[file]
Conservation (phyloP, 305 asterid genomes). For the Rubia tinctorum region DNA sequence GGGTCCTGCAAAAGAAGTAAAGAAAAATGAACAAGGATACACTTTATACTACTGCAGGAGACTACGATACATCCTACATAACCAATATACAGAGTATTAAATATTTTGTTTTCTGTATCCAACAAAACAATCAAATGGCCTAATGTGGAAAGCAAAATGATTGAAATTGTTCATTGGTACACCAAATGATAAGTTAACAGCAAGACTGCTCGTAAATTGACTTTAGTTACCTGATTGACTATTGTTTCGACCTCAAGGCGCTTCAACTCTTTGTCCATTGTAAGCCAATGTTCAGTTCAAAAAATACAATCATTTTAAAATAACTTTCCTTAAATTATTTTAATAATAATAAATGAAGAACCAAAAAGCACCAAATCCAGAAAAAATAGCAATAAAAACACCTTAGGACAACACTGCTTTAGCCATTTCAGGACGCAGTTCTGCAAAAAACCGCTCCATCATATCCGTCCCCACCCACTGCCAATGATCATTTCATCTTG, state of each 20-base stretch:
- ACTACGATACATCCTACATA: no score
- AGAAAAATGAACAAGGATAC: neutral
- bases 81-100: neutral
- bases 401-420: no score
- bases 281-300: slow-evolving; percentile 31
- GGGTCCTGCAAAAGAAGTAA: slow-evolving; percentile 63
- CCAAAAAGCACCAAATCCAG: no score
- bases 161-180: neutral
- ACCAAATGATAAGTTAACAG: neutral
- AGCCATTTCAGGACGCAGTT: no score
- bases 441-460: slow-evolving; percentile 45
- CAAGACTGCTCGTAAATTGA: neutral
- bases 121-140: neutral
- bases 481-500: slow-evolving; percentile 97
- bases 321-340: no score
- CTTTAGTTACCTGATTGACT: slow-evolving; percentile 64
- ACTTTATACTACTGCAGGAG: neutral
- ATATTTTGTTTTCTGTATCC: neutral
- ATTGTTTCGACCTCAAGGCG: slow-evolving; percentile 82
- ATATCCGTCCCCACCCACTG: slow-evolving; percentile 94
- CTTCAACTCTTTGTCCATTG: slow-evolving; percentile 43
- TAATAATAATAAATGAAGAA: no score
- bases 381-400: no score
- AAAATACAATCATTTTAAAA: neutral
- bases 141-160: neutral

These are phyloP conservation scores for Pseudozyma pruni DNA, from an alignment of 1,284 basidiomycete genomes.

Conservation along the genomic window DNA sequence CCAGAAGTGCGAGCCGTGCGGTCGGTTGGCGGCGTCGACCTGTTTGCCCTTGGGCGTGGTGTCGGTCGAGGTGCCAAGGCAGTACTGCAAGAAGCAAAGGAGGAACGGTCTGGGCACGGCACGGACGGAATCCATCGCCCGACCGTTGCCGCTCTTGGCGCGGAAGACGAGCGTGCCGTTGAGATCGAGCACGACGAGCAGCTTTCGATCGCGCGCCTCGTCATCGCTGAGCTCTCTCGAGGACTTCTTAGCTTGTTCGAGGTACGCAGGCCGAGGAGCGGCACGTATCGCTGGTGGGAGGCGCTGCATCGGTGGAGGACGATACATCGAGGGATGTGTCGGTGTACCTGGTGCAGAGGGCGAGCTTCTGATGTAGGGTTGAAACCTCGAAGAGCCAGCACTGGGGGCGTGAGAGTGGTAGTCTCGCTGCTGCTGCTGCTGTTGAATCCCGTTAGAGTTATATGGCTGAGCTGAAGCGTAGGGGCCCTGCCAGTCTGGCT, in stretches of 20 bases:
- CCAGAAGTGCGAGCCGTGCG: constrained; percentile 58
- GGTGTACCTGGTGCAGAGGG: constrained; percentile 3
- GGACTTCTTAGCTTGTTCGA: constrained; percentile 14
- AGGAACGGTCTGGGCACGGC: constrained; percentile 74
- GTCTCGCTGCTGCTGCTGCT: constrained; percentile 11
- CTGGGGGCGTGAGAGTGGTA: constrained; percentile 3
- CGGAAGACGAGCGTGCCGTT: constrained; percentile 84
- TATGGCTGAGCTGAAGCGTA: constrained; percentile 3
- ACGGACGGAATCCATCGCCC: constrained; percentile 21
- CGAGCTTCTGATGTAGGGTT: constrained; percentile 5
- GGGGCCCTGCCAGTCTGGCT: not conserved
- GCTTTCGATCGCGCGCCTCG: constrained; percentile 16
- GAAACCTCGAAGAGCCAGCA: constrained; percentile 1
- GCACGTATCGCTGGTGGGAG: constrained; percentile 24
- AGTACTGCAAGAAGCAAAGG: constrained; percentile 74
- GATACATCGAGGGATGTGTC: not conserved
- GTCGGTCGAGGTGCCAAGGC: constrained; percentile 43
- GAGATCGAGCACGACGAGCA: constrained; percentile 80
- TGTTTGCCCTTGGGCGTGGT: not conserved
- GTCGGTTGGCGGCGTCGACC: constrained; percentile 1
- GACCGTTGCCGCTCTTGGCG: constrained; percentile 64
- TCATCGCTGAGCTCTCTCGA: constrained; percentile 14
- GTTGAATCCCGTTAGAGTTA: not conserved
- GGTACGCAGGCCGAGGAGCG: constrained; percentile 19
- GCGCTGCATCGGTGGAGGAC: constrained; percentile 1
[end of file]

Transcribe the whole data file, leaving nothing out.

Conservation (phyloP, 305 asterid genomes). For the Rubia tinctorum region DNA sequence GGGTCCTGCAAAAGAAGTAAAGAAAAATGAACAAGGATACACTTTATACTACTGCAGGAGACTACGATACATCCTACATAACCAATATACAGAGTATTAAATATTTTGTTTTCTGTATCCAACAAAACAATCAAATGGCCTAATGTGGAAAGCAAAATGATTGAAATTGTTCATTGGTACACCAAATGATAAGTTAACAGCAAGACTGCTCGTAAATTGACTTTAGTTACCTGATTGACTATTGTTTCGACCTCAAGGCGCTTCAACTCTTTGTCCATTGTAAGCCAATGTTCAGTTCAAAAAATACAATCATTTTAAAATAACTTTCCTTAAATTATTTTAATAATAATAAATGAAGAACCAAAAAGCACCAAATCCAGAAAAAATAGCAATAAAAACACCTTAGGACAACACTGCTTTAGCCATTTCAGGACGCAGTTCTGCAAAAAACCGCTCCATCATATCCGTCCCCACCCACTGCCAATGATCATTTCATCTTG, state of each 20-base stretch:
- ACTACGATACATCCTACATA: no score
- AGAAAAATGAACAAGGATAC: neutral
- bases 81-100: neutral
- bases 401-420: no score
- bases 281-300: slow-evolving; percentile 31
- GGGTCCTGCAAAAGAAGTAA: slow-evolving; percentile 63
- CCAAAAAGCACCAAATCCAG: no score
- bases 161-180: neutral
- ACCAAATGATAAGTTAACAG: neutral
- AGCCATTTCAGGACGCAGTT: no score
- bases 441-460: slow-evolving; percentile 45
- CAAGACTGCTCGTAAATTGA: neutral
- bases 121-140: neutral
- bases 481-500: slow-evolving; percentile 97
- bases 321-340: no score
- CTTTAGTTACCTGATTGACT: slow-evolving; percentile 64
- ACTTTATACTACTGCAGGAG: neutral
- ATATTTTGTTTTCTGTATCC: neutral
- ATTGTTTCGACCTCAAGGCG: slow-evolving; percentile 82
- ATATCCGTCCCCACCCACTG: slow-evolving; percentile 94
- CTTCAACTCTTTGTCCATTG: slow-evolving; percentile 43
- TAATAATAATAAATGAAGAA: no score
- bases 381-400: no score
- AAAATACAATCATTTTAAAA: neutral
- bases 141-160: neutral

These are phyloP conservation scores for Pseudozyma pruni DNA, from an alignment of 1,284 basidiomycete genomes.

Conservation along the genomic window DNA sequence CCAGAAGTGCGAGCCGTGCGGTCGGTTGGCGGCGTCGACCTGTTTGCCCTTGGGCGTGGTGTCGGTCGAGGTGCCAAGGCAGTACTGCAAGAAGCAAAGGAGGAACGGTCTGGGCACGGCACGGACGGAATCCATCGCCCGACCGTTGCCGCTCTTGGCGCGGAAGACGAGCGTGCCGTTGAGATCGAGCACGACGAGCAGCTTTCGATCGCGCGCCTCGTCATCGCTGAGCTCTCTCGAGGACTTCTTAGCTTGTTCGAGGTACGCAGGCCGAGGAGCGGCACGTATCGCTGGTGGGAGGCGCTGCATCGGTGGAGGACGATACATCGAGGGATGTGTCGGTGTACCTGGTGCAGAGGGCGAGCTTCTGATGTAGGGTTGAAACCTCGAAGAGCCAGCACTGGGGGCGTGAGAGTGGTAGTCTCGCTGCTGCTGCTGCTGTTGAATCCCGTTAGAGTTATATGGCTGAGCTGAAGCGTAGGGGCCCTGCCAGTCTGGCT, in stretches of 20 bases:
- CCAGAAGTGCGAGCCGTGCG: constrained; percentile 58
- GGTGTACCTGGTGCAGAGGG: constrained; percentile 3
- GGACTTCTTAGCTTGTTCGA: constrained; percentile 14
- AGGAACGGTCTGGGCACGGC: constrained; percentile 74
- GTCTCGCTGCTGCTGCTGCT: constrained; percentile 11
- CTGGGGGCGTGAGAGTGGTA: constrained; percentile 3
- CGGAAGACGAGCGTGCCGTT: constrained; percentile 84
- TATGGCTGAGCTGAAGCGTA: constrained; percentile 3
- ACGGACGGAATCCATCGCCC: constrained; percentile 21
- CGAGCTTCTGATGTAGGGTT: constrained; percentile 5
- GGGGCCCTGCCAGTCTGGCT: not conserved
- GCTTTCGATCGCGCGCCTCG: constrained; percentile 16
- GAAACCTCGAAGAGCCAGCA: constrained; percentile 1
- GCACGTATCGCTGGTGGGAG: constrained; percentile 24
- AGTACTGCAAGAAGCAAAGG: constrained; percentile 74
- GATACATCGAGGGATGTGTC: not conserved
- GTCGGTCGAGGTGCCAAGGC: constrained; percentile 43
- GAGATCGAGCACGACGAGCA: constrained; percentile 80
- TGTTTGCCCTTGGGCGTGGT: not conserved
- GTCGGTTGGCGGCGTCGACC: constrained; percentile 1
- GACCGTTGCCGCTCTTGGCG: constrained; percentile 64
- TCATCGCTGAGCTCTCTCGA: constrained; percentile 14
- GTTGAATCCCGTTAGAGTTA: not conserved
- GGTACGCAGGCCGAGGAGCG: constrained; percentile 19
- GCGCTGCATCGGTGGAGGAC: constrained; percentile 1